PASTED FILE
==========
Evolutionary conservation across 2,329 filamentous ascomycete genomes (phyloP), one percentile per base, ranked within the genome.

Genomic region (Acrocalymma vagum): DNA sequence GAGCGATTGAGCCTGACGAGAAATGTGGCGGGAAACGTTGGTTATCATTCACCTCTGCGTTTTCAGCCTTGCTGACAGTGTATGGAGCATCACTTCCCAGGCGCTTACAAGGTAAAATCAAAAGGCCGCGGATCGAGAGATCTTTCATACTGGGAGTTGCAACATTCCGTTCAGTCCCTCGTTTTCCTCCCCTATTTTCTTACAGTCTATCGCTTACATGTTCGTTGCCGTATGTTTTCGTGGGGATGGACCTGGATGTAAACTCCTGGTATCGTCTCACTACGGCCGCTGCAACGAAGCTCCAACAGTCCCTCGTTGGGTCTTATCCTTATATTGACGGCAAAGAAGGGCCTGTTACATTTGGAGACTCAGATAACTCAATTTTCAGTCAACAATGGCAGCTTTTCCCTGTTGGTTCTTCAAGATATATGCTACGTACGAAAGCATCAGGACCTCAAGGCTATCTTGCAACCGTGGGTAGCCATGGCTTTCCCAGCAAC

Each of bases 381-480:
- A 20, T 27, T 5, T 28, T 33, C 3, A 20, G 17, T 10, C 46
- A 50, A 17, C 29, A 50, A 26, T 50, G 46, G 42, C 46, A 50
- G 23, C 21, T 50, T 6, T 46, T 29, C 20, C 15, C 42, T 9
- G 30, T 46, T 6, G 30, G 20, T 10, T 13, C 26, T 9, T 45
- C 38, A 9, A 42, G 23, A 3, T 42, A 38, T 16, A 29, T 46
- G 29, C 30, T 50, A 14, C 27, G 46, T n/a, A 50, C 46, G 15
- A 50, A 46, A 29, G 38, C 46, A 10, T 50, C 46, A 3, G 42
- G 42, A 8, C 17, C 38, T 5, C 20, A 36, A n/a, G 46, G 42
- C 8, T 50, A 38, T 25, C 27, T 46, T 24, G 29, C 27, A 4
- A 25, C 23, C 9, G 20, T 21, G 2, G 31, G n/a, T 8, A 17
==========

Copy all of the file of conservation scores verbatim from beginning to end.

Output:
Evolutionary conservation across 2,329 filamentous ascomycete genomes (phyloP), one percentile per base, ranked within the genome.

Genomic region (Acrocalymma vagum): DNA sequence GAGCGATTGAGCCTGACGAGAAATGTGGCGGGAAACGTTGGTTATCATTCACCTCTGCGTTTTCAGCCTTGCTGACAGTGTATGGAGCATCACTTCCCAGGCGCTTACAAGGTAAAATCAAAAGGCCGCGGATCGAGAGATCTTTCATACTGGGAGTTGCAACATTCCGTTCAGTCCCTCGTTTTCCTCCCCTATTTTCTTACAGTCTATCGCTTACATGTTCGTTGCCGTATGTTTTCGTGGGGATGGACCTGGATGTAAACTCCTGGTATCGTCTCACTACGGCCGCTGCAACGAAGCTCCAACAGTCCCTCGTTGGGTCTTATCCTTATATTGACGGCAAAGAAGGGCCTGTTACATTTGGAGACTCAGATAACTCAATTTTCAGTCAACAATGGCAGCTTTTCCCTGTTGGTTCTTCAAGATATATGCTACGTACGAAAGCATCAGGACCTCAAGGCTATCTTGCAACCGTGGGTAGCCATGGCTTTCCCAGCAAC

Each of bases 381-480:
- A 20, T 27, T 5, T 28, T 33, C 3, A 20, G 17, T 10, C 46
- A 50, A 17, C 29, A 50, A 26, T 50, G 46, G 42, C 46, A 50
- G 23, C 21, T 50, T 6, T 46, T 29, C 20, C 15, C 42, T 9
- G 30, T 46, T 6, G 30, G 20, T 10, T 13, C 26, T 9, T 45
- C 38, A 9, A 42, G 23, A 3, T 42, A 38, T 16, A 29, T 46
- G 29, C 30, T 50, A 14, C 27, G 46, T n/a, A 50, C 46, G 15
- A 50, A 46, A 29, G 38, C 46, A 10, T 50, C 46, A 3, G 42
- G 42, A 8, C 17, C 38, T 5, C 20, A 36, A n/a, G 46, G 42
- C 8, T 50, A 38, T 25, C 27, T 46, T 24, G 29, C 27, A 4
- A 25, C 23, C 9, G 20, T 21, G 2, G 31, G n/a, T 8, A 17